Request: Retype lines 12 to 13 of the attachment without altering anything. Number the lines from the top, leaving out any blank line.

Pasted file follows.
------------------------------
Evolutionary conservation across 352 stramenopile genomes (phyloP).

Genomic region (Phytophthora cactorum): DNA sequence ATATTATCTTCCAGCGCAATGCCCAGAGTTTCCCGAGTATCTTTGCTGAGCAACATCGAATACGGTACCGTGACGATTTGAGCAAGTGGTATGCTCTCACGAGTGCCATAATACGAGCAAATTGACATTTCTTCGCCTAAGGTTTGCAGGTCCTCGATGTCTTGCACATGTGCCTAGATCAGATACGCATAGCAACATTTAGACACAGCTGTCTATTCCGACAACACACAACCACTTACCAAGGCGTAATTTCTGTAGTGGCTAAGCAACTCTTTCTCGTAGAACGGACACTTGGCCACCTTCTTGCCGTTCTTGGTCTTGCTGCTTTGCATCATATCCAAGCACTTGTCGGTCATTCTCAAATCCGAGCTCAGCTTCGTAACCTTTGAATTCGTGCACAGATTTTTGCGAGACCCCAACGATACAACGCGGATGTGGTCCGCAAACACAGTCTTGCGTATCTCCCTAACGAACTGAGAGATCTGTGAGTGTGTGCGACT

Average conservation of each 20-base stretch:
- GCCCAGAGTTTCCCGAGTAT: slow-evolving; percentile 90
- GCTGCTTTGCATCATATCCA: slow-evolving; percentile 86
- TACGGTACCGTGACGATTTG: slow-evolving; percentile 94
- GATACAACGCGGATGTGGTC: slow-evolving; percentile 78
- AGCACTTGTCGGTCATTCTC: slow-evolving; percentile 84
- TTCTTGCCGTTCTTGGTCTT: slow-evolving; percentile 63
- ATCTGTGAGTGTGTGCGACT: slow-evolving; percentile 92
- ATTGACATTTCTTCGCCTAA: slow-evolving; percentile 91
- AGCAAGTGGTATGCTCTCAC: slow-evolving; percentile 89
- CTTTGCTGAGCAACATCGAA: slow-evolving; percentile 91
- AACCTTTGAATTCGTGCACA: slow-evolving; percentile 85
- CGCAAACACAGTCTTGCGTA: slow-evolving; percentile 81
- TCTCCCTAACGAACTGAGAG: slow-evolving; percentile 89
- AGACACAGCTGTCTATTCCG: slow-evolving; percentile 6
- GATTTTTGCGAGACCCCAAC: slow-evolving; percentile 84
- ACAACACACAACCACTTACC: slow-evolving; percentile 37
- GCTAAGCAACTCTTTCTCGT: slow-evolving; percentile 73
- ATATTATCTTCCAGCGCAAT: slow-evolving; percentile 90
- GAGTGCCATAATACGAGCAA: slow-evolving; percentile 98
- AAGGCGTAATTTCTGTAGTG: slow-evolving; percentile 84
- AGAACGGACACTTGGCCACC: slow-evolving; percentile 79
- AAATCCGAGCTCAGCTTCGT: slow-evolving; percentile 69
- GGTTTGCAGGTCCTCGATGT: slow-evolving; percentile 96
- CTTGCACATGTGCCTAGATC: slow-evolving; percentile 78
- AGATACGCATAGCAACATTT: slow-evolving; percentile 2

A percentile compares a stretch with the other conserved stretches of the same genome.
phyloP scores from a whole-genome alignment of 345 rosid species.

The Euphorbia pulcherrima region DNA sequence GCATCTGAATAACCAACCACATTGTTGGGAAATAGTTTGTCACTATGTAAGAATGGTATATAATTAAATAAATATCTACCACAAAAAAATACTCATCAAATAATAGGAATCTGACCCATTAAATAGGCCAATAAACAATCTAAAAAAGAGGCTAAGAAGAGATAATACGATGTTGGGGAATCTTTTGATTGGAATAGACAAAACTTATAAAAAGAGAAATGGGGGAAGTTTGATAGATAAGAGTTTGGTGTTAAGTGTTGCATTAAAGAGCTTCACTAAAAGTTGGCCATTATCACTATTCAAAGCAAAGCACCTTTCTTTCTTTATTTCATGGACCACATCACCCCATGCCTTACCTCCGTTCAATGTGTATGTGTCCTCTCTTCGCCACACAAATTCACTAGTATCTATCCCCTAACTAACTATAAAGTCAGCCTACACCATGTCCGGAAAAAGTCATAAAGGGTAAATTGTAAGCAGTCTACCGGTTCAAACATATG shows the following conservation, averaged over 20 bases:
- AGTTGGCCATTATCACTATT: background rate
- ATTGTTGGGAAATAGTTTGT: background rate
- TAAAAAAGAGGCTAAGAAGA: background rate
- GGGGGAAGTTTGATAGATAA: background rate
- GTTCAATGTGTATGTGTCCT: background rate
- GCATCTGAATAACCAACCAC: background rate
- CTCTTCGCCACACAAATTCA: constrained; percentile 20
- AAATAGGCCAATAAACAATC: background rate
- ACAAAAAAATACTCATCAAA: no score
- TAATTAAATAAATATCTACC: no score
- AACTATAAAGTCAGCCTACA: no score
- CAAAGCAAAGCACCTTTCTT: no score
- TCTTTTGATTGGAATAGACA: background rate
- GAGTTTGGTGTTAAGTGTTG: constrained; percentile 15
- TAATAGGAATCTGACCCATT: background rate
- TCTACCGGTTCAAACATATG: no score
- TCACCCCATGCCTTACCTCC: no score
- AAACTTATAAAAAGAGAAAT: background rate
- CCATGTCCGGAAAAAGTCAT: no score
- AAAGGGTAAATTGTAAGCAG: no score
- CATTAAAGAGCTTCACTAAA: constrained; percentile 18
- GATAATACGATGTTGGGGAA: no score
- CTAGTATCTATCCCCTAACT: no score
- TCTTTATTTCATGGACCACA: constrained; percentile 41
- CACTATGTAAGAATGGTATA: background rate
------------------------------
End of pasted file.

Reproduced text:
- AGCAAGTGGTATGCTCTCAC: slow-evolving; percentile 89
- CTTTGCTGAGCAACATCGAA: slow-evolving; percentile 91